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Commonly Asked Questions About Being an Organ Donor

Each year, thousands of lives are saved and improved through organ donation. Maybe you are considering registering to become an organ donor but still have a few questions, or, perhaps you are already a registered organ donor but are still curious. Todd Groeber, RN, associate nurse director of Critical Care Services at Abington – Jefferson Health offers answers to some common questions about organ donation.

 

Is there an age limit for organ donors?

“Age is not a determining factor when it comes to organ donation and the eligibility of a donor,” Groeber explains. “In fact, I have heard stories of organ donations coming from patients in their 80s,” says Groeber. “It all comes down to organ function. That is the determining factor.”

What organs can a living donor donate?

A living donor can donate a kidney, a portion of their liver, pancreas or intestine, blood and bone marrow. “It is sometimes forgotten that an organ donation can come from a living donor, and it should be noted that living donors are so important and selfless,” Groeber says. According to the U.S. Department of Health & Human Services, 6,831 living donors helped save and improve the lives of others in 2018.

Does the family of a deceased donor have to take responsibility for costs accrued during the donation process?

“Absolutely not,” says Groeber.  The family of a deceased patient is never responsible for the costs accrued during the organ donation process. “You can rest assured that by being an organ donor, you are helping another person without burdening your family with the cost.”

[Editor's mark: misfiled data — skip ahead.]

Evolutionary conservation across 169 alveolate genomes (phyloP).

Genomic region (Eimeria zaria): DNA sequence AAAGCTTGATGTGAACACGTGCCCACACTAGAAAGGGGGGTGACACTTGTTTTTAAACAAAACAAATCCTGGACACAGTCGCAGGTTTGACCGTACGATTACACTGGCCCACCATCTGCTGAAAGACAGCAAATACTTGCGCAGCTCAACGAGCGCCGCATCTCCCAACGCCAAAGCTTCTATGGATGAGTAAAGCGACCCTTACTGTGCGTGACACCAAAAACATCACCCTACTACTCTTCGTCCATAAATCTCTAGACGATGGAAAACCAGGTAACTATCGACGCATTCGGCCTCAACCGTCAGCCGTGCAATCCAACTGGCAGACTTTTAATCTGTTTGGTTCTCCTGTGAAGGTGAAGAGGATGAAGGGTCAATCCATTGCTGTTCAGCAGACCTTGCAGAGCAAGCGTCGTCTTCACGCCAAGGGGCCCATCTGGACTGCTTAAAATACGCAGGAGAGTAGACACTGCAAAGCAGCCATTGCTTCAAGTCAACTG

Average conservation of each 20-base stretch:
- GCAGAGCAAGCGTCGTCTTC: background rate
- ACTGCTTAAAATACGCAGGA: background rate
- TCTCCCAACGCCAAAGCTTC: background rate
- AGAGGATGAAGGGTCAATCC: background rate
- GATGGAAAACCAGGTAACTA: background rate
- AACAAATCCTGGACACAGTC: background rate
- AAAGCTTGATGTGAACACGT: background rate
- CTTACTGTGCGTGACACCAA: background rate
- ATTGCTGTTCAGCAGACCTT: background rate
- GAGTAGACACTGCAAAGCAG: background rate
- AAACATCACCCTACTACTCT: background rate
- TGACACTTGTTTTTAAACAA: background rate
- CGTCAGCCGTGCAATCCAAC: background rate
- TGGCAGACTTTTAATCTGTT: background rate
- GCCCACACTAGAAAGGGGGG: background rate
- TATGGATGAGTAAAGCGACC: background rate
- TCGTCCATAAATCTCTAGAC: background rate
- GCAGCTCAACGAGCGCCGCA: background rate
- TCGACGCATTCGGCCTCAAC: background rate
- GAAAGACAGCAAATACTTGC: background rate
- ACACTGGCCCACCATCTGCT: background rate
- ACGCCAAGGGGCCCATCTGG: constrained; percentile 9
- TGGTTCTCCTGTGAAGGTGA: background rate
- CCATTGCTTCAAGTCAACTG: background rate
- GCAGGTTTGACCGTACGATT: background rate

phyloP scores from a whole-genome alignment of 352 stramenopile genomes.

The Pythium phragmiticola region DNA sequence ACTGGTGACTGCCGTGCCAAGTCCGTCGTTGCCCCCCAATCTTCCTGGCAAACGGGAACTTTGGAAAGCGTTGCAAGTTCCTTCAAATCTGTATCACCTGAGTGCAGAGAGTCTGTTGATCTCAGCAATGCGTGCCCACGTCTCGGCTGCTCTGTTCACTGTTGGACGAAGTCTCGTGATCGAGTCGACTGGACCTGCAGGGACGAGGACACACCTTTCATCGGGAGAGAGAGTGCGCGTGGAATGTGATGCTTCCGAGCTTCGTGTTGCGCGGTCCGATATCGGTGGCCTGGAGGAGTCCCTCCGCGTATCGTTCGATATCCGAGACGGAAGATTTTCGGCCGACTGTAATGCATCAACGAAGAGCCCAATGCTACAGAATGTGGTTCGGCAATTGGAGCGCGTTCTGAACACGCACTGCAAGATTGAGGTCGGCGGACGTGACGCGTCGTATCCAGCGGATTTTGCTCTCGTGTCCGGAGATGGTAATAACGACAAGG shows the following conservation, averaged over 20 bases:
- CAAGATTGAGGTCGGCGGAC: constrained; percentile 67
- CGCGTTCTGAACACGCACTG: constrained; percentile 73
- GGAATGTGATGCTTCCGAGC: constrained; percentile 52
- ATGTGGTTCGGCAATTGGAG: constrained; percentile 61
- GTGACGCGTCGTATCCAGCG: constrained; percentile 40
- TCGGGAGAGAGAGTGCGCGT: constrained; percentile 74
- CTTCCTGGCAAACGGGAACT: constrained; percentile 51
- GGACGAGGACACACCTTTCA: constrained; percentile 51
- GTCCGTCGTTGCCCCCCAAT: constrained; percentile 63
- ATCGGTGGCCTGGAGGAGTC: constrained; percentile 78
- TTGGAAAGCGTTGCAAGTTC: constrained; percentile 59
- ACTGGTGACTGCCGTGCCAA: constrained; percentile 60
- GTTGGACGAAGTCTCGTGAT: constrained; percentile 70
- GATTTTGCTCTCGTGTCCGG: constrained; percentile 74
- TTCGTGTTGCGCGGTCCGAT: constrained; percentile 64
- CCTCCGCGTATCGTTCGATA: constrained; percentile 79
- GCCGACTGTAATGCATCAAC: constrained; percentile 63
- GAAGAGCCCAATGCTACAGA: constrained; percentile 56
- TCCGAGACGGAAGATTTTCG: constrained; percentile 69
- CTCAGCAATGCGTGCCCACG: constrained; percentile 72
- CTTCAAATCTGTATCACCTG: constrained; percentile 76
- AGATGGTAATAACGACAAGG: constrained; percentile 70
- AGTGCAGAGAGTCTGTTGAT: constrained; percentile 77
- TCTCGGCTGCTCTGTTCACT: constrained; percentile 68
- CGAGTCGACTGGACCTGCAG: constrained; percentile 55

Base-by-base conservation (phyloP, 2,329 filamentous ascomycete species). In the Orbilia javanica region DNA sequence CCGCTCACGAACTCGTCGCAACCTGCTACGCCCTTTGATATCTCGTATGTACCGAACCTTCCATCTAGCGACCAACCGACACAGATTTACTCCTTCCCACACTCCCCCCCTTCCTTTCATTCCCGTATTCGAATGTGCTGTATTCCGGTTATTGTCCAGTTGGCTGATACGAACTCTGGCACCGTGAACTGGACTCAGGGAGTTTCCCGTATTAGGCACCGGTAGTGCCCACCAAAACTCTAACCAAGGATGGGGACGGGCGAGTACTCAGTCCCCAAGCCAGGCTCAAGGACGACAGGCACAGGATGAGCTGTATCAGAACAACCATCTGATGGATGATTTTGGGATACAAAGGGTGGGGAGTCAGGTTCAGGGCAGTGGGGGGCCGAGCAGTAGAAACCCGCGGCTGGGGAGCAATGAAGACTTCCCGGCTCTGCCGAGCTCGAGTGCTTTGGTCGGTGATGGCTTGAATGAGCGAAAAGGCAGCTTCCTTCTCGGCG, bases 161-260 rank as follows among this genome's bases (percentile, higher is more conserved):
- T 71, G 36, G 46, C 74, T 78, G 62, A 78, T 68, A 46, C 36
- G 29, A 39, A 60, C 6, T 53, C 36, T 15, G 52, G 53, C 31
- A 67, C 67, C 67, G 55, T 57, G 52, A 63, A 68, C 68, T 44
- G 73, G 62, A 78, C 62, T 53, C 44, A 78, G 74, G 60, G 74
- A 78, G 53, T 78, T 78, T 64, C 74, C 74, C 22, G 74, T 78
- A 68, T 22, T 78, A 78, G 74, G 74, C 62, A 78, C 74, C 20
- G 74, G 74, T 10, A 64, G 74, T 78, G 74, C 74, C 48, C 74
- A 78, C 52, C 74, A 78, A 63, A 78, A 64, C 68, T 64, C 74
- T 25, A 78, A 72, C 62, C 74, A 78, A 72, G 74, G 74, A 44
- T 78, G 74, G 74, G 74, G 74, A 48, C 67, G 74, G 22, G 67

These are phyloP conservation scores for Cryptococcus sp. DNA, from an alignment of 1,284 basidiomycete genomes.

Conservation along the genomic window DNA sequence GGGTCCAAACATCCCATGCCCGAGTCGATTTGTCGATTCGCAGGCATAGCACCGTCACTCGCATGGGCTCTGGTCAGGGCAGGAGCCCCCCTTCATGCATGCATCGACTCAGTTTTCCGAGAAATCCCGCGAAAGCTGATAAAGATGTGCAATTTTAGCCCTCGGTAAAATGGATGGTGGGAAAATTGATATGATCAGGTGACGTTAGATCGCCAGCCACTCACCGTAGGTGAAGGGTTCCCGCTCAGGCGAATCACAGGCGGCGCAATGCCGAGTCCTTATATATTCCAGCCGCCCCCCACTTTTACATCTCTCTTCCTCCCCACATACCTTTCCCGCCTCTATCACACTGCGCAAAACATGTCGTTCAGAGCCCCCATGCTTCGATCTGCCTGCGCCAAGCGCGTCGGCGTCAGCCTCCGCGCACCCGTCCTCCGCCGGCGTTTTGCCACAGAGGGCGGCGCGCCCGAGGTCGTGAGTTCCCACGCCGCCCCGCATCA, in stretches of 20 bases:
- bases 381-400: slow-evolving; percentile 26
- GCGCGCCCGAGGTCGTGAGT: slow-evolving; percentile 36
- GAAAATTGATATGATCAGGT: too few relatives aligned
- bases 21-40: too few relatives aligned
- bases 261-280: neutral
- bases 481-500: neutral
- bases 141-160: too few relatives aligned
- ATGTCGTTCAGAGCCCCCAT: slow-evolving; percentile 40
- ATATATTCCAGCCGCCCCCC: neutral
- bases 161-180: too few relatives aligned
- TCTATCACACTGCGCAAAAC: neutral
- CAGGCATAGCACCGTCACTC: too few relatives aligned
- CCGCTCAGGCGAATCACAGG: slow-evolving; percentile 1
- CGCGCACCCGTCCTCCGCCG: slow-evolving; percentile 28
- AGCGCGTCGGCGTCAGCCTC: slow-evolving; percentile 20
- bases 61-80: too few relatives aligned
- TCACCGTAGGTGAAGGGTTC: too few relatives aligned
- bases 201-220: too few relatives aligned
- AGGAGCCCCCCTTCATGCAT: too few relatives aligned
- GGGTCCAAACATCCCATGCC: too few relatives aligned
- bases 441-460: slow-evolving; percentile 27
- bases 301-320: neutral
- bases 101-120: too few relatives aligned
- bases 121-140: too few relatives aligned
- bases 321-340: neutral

Can someone who has had cancer be an organ donor?

“Organ viability is determined on a case-by-case basis, including in patients who have had cancer,” Groeber explains. “Having cancer previously does not automatically make you ineligible to be an organ donor.”

How many lives can be saved or improved through organ and tissue donation?

According to the Gift of Life Donor Program, one organ donor can save up to eight people and one tissue donor can help as many as 75 people.

How can tissue donation improve someone's life?

“People sometimes don’t realize how important tissue donation is. For instance, tissue donation can greatly improve the lives of burn victims or someone who suffers from eye disease,” Groeber explains. “Tissue can also help someone who is suffering from traumatic bone injury.”

 

Register today to become an organ donor and say “yes” to saving lives.

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